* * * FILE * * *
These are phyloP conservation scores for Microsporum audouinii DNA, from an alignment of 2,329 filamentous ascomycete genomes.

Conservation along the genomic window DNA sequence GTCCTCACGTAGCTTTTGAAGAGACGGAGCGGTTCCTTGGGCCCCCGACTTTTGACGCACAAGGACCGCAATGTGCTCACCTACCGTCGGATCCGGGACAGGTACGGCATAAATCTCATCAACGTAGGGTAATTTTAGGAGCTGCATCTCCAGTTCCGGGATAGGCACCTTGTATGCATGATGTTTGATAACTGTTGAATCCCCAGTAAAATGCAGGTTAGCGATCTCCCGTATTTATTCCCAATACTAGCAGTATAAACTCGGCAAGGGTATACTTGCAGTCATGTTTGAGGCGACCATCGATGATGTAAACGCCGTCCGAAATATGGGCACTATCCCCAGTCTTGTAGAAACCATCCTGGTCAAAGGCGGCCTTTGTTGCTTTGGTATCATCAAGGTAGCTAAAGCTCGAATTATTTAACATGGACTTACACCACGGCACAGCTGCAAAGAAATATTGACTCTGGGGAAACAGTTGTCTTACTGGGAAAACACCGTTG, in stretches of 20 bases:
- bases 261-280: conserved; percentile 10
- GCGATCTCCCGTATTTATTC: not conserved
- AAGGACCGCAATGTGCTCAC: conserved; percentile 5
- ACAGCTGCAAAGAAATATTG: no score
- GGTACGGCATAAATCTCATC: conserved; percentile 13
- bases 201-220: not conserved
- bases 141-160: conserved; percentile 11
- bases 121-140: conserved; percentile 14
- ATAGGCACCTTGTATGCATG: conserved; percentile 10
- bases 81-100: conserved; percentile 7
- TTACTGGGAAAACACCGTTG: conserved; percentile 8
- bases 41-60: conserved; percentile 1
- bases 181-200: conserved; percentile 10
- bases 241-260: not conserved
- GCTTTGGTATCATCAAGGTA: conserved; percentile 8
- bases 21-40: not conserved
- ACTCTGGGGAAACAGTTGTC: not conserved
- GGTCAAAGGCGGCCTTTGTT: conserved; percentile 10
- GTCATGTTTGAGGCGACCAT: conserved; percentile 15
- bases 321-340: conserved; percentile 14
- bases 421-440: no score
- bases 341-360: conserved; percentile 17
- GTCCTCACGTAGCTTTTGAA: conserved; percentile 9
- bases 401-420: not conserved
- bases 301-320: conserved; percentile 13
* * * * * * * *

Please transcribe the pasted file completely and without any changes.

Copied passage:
These are phyloP conservation scores for Microsporum audouinii DNA, from an alignment of 2,329 filamentous ascomycete genomes.

Conservation along the genomic window DNA sequence GTCCTCACGTAGCTTTTGAAGAGACGGAGCGGTTCCTTGGGCCCCCGACTTTTGACGCACAAGGACCGCAATGTGCTCACCTACCGTCGGATCCGGGACAGGTACGGCATAAATCTCATCAACGTAGGGTAATTTTAGGAGCTGCATCTCCAGTTCCGGGATAGGCACCTTGTATGCATGATGTTTGATAACTGTTGAATCCCCAGTAAAATGCAGGTTAGCGATCTCCCGTATTTATTCCCAATACTAGCAGTATAAACTCGGCAAGGGTATACTTGCAGTCATGTTTGAGGCGACCATCGATGATGTAAACGCCGTCCGAAATATGGGCACTATCCCCAGTCTTGTAGAAACCATCCTGGTCAAAGGCGGCCTTTGTTGCTTTGGTATCATCAAGGTAGCTAAAGCTCGAATTATTTAACATGGACTTACACCACGGCACAGCTGCAAAGAAATATTGACTCTGGGGAAACAGTTGTCTTACTGGGAAAACACCGTTG, in stretches of 20 bases:
- bases 261-280: conserved; percentile 10
- GCGATCTCCCGTATTTATTC: not conserved
- AAGGACCGCAATGTGCTCAC: conserved; percentile 5
- ACAGCTGCAAAGAAATATTG: no score
- GGTACGGCATAAATCTCATC: conserved; percentile 13
- bases 201-220: not conserved
- bases 141-160: conserved; percentile 11
- bases 121-140: conserved; percentile 14
- ATAGGCACCTTGTATGCATG: conserved; percentile 10
- bases 81-100: conserved; percentile 7
- TTACTGGGAAAACACCGTTG: conserved; percentile 8
- bases 41-60: conserved; percentile 1
- bases 181-200: conserved; percentile 10
- bases 241-260: not conserved
- GCTTTGGTATCATCAAGGTA: conserved; percentile 8
- bases 21-40: not conserved
- ACTCTGGGGAAACAGTTGTC: not conserved
- GGTCAAAGGCGGCCTTTGTT: conserved; percentile 10
- GTCATGTTTGAGGCGACCAT: conserved; percentile 15
- bases 321-340: conserved; percentile 14
- bases 421-440: no score
- bases 341-360: conserved; percentile 17
- GTCCTCACGTAGCTTTTGAA: conserved; percentile 9
- bases 401-420: not conserved
- bases 301-320: conserved; percentile 13